Navigation Links
Protein Branded As Culprit in Mad Cow Disease
Date:6/11/2009

Misfolded protein kicks off brain cell damage, lab study finds

THURSDAY, June 11 (HealthDay News) -- Mad cow disease and similar conditions may start with one protein that somehow goes astray and deprives the healthy brain cells of another essential protein, researchers say.

Mad cow disease is considered a prion disease because it has been found to be tied to the prion protein, or PrP, which normally is found on the surface of many cells -- including those found in the brain. When the amino acids that make up PrP are folded or configured abnormally during their creation, these malfunctioning proteins can end up in other parts of the cell and that is when the trouble begins.

Scientists at the National Institutes of Health (NIH) found that misfolded or mislocated PrP can bind with another protein called Mahogunin, which is thought to be vital to brain cells. The binding appears to reduce the effectiveness of Mahogunin, leading to the death of healthy brain tissue and the onset of neurodegenerative disease. Mad cow disease, formally known as bovine spongiform encephalopathy, occurs when misfolded PrP binds with normal PrP in the body and converts it into more misfolded protein.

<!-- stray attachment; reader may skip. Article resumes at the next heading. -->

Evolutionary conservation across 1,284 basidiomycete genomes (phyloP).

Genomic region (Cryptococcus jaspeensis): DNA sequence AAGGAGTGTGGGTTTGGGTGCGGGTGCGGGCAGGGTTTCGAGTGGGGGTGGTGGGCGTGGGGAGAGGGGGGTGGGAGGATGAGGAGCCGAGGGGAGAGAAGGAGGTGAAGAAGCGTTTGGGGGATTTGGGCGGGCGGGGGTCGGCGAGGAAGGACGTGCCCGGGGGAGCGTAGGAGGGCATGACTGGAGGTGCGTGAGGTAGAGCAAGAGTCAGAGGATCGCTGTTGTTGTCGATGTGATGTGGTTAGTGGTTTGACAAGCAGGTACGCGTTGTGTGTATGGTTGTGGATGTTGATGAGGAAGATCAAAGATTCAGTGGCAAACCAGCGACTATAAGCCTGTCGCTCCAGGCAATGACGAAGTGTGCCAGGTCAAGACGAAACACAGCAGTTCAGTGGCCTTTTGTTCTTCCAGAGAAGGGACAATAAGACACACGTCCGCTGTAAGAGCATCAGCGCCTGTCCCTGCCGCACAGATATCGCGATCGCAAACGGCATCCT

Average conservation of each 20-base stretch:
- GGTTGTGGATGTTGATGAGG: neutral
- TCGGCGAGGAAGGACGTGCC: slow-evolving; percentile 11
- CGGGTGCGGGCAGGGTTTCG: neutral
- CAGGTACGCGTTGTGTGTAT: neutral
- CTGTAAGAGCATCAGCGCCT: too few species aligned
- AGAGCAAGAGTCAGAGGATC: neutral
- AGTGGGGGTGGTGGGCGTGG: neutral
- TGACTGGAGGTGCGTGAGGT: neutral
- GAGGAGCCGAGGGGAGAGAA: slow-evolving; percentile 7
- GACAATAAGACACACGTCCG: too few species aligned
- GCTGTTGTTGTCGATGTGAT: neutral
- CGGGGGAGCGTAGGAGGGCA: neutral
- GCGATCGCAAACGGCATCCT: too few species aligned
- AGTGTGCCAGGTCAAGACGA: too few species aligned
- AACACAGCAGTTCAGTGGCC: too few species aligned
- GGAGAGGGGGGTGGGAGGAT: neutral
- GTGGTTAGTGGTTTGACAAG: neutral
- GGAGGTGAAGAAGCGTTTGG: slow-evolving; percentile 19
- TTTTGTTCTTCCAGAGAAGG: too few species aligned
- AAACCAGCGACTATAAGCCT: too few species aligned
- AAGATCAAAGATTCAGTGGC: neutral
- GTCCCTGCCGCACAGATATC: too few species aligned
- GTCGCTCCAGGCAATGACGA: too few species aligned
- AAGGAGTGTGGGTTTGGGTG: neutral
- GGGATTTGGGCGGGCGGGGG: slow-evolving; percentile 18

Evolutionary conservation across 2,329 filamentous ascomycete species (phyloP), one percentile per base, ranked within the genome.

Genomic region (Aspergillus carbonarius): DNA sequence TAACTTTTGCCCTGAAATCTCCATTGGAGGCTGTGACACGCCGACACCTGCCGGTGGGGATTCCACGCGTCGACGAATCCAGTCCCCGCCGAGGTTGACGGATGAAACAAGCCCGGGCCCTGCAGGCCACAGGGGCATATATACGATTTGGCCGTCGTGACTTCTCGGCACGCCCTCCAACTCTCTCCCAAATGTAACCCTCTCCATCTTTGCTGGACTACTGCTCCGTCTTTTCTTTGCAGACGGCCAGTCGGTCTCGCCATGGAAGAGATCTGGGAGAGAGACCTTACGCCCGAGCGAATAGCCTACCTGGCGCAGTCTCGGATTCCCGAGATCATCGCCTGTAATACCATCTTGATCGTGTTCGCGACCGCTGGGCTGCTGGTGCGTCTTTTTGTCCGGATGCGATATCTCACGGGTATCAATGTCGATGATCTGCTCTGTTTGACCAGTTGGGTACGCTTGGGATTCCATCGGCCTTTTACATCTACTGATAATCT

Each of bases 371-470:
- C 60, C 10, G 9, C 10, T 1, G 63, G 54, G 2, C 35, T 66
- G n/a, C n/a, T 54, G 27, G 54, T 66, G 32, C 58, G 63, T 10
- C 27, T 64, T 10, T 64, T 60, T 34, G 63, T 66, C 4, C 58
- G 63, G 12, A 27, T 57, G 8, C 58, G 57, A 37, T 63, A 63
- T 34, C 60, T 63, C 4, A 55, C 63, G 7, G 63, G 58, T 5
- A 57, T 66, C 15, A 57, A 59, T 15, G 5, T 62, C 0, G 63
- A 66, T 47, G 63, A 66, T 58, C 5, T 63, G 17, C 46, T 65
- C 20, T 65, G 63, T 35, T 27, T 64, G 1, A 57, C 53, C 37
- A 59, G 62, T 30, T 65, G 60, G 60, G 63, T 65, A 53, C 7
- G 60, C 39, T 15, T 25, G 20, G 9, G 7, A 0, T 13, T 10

"This advance sets the stage for future efforts to develop potential treatments for prion diseases or perhaps to prevent them from occurring," Dr. Duane Alexander, director of the Eunice Kennedy Shriver National Institute of Child Health and Human Development, said in a NIH news release.

The findings, published in the current issue of Cell, were made after NIH scientists noticed similarities to the damage done to brain tissue by prion disease and that occurring in mice deprived of Mahogunin because of a defective gene. Tests done in lab cultures revealed that when misfolded PrP enters cell cytoplasm, it binds to Mahogunin and damages cells in a fashion similar to if the cells have been deprived of Mahogunin.

Previous studies on laboratory mice done by the researchers had found that brain deterioration follows when cytoplasm contains too much PrP.

To further solidify this finding, a subsequent study on mice with Gerstmann-Straussler-Scheinker (GSS) Syndrome -- a rare neurodegenerative disease in which PrP is found in cell cytoplasm -- found that some brain cells lacked Mahogunin in these mice. A similar Mahogunin depletion did not occur if the scientists altered the PrP to avoid contact with the cytoplasm.

"PrP probably interferes with other proteins, too. But our findings strongly suggest that the loss of Mahogunin is an important factor," study co-author Dr. Ramanujan S. Hegde, of the National Institute of Child Health and Human Development's cell biology and metabolism program, said in the news release.

More information

The U.S. Food and Drug Administration has more about mad cow disease.



-- Kevin McKeever



SOURCE: National Institutes of Health, news release, June 11, 2009


'/>"/>
Copyright©2009 ScoutNews,LLC.
All rights reserved  

Related medicine news :